This left the Dutch Admiral Doorman with his own flag-ship HrMs De Ruyter supported by the cruisers HrMs Java, USS Houston, HMS Exeter and HMAS Perth. He had four American, two Dutch and three British destroyers at his disposal. Reconnaissance had reported a large heavily escorted convoy headed south towards Sourabaia. The Striking Force was to intercept it and destroy it. As the fleet was getting underway De Ruyter collided with a tug and water barge sinking both of them, this caused some delay and affected the spirits of the men, it was dark when the force finally cleared the channel and the minefields off Soerabaya Strait. American bombers had attacked a convoy near Barwean Island, but Doorman received no inkling of this until four hours later, and then the fleet altered course to intercept. Perth remained closed up at action stations the whole night. By morning her radar revealed aircraft prowling above the cloud layer, and later a single aircraft dropped a stick of bombs between the cruisers and destroyers, and they were shadowed continually. That afternoon at 1600 the destroyer HMS Electra made an enemy report back to the ABDA Forces, she reported two modern cruisers, one four funnelled cruiser and destroyers, These turned out to be the 8-inch cruisers Haguro and Nachi and a Jintsu class cruiser, accompanied by a destroyer flotilla, Sixteen minutes later the Japanese heavy cruisers opened fire on Exeter and Houston. Perth opened fire on the enemy destroyers, she was soon scoring hits, and her second salvo hit a destroyer, which then disappeared into a smoke screen, the Japanese were by now scoring hits on the American and Dutch cruisers. Perth now came under intense fire from one of the heavy cruisers, and the fall of shot was seldom more than a cables length away. At 1714, Exeter was hit in the boiler room and could only achieve 15 knots, Perth immediately made smoke to screen the stricken cruiser, until the destroyers took over. The Allied line was thrown into considerable confusion as De Ruyter circled, presumably to protect Exeter. The lack of tactics became most obvious. The captains of individual ships were continually left guessing at the Admirals intentions. Signals were made in plain language by hand lamp or radio. The Japanese made a destroyer attack to finish off Exeter, Perth then engaged a cruiser supporting the attack and drove her back into the smoke for cover and also succeeded in driving the destroyers back. Exeter was now ordered back to Soerabaya with the Dutch destroyer HrMs Witte de With who had damaged her stern with her own depth charges as a result of torpedo tracks and a submarine she had sighted. Darkness was drawing on, Houston reported to Perth that all 8-inch ammunition of her number one and two turrets were expended, all she had left was the remaining ammunition in the damaged number three turret. This had to be transferred from aft to forward, an arduous and slow task with projectiles weighing some 250 pounds each. By now no enemy ships were in sight, his strength was still unknown because of continuos air-surveillance they could play hide and seek over the horizon. At 1927 the Japanese attacked again, and unfortunately the destroyer HMS Jupiter blew up, not through enemy action but ironically from a Dutch mine laid that afternoon, headquarters had failed to inform the fleet. HrMs Java was hit and seriously damaged, she lay stopped, heavily hit and on fire, then within minutes HrMs De Ruyter just ahead of Perth went up in an appalling explosion of flame. Perth only narrowly avoided disastrous collision by the swift action of Captain Waller. Now of the 14 ships that had steamed out of Soerabaya only 2 remained in a condition to fight, they broke off the engagement and steamed for Tandjong Priok.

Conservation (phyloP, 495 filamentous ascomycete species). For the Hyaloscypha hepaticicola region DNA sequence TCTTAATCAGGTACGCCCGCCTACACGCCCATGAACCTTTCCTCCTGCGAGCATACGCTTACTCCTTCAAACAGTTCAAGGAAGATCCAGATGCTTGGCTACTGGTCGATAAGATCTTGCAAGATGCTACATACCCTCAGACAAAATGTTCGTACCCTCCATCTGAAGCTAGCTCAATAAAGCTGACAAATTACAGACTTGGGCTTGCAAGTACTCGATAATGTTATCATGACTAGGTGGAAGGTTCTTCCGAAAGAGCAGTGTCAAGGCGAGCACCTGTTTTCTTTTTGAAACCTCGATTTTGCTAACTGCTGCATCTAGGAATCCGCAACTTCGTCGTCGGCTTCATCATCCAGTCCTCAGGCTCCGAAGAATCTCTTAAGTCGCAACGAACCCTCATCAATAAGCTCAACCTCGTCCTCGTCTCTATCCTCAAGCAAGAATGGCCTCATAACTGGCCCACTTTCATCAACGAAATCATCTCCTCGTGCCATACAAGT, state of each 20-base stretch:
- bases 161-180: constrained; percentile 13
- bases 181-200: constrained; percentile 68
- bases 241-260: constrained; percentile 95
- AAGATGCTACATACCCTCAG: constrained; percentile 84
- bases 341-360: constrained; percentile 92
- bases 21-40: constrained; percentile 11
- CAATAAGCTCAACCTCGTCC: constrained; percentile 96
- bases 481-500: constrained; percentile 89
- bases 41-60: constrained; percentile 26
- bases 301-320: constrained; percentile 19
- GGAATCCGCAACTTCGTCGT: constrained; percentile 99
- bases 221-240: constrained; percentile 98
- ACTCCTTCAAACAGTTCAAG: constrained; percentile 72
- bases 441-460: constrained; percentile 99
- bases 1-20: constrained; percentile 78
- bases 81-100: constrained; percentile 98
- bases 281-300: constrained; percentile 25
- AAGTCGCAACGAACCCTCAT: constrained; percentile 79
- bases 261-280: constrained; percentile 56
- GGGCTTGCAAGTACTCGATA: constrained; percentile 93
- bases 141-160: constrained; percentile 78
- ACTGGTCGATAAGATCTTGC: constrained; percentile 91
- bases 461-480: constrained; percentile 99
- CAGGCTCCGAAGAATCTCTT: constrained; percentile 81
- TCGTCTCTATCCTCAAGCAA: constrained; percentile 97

On the 28th, in the afternoon Perth in company with Houston tied up alongside the deserted quay where the Perth managed to take on only 300 tons of oil fuel as operations were being made by army sappers to blow up the harbour installations prior to the advancing Japanese army. The 2 cruisers then received their orders from Admiral Helfrich to proceed to Tjilatjap, where he was planning to assemble the remaining Allied Forces. Shortly after 1900, the 2 cruisers slipped and started out travelling at moderate speed to conserve fuel. At 2300 a vessel was sighted 5 miles ahead, close to St Nicolas Point, it turned out to be a Japanese destroyer, and before long she was joined by heavy Japanese units. Houston was hit first and caught fire around the bridge and shortly after this all her main armament ammunition was expended, eventually her 5 inch secondary armament was down to firing star shell at the enemy, not long after this torpedoes slammed into her hull and she slowly heeled over, 87 torpedoes were loosed at the 2 Allied cruisers in that hour, and one struck the Perth between the forward engine room and boiler room. All the personnel in these compartments were killed including the Chief Engineer. The damage control office and crew were all wiped out. The second torpedo hit the ship in the forward magazine, the magazine was empty but the explosion jammed the hatches of the 4 inch magazine trapping the men within. Order to abandon ship was given and a third torpedo slammed into her stern. shells were now falling all around the survivors in the water, killing many of them. Perth was still underway and was swinging in a smooth wide turn to starboard, then a salvo of shell hit the base of the director tower killing the Captain. After the fourth torpedo hit, the starboard list came off her and she heeled slightly to port. Then with the way still on, her bows gently dipped to the surface. Three of the shafts were now broken, but the forth was still turning, “she went down as if steaming over the horizon”, was the comments made by the survivors.
|Former name||HMS Amphion|
Commands listed for HMAS Perth (D 29)
Please note that we're still working on this section.
|1||Capt. Harold Bruce Farncomb, RAN||29 Jun 1939||6 Jun 1940|
|2||Capt. Philip Weyland Bowyer-Smith, RN||6 Jun 1940||1 Sep 1941|
|3||A/Cdr. Charles Rupert Reid, RAN||1 Sep 1941||23 Oct 1941|
|4||Capt. Hector Macdonald Laws Waller, DSO, RAN||24 Oct 1941||1 Mar 1942 (+)|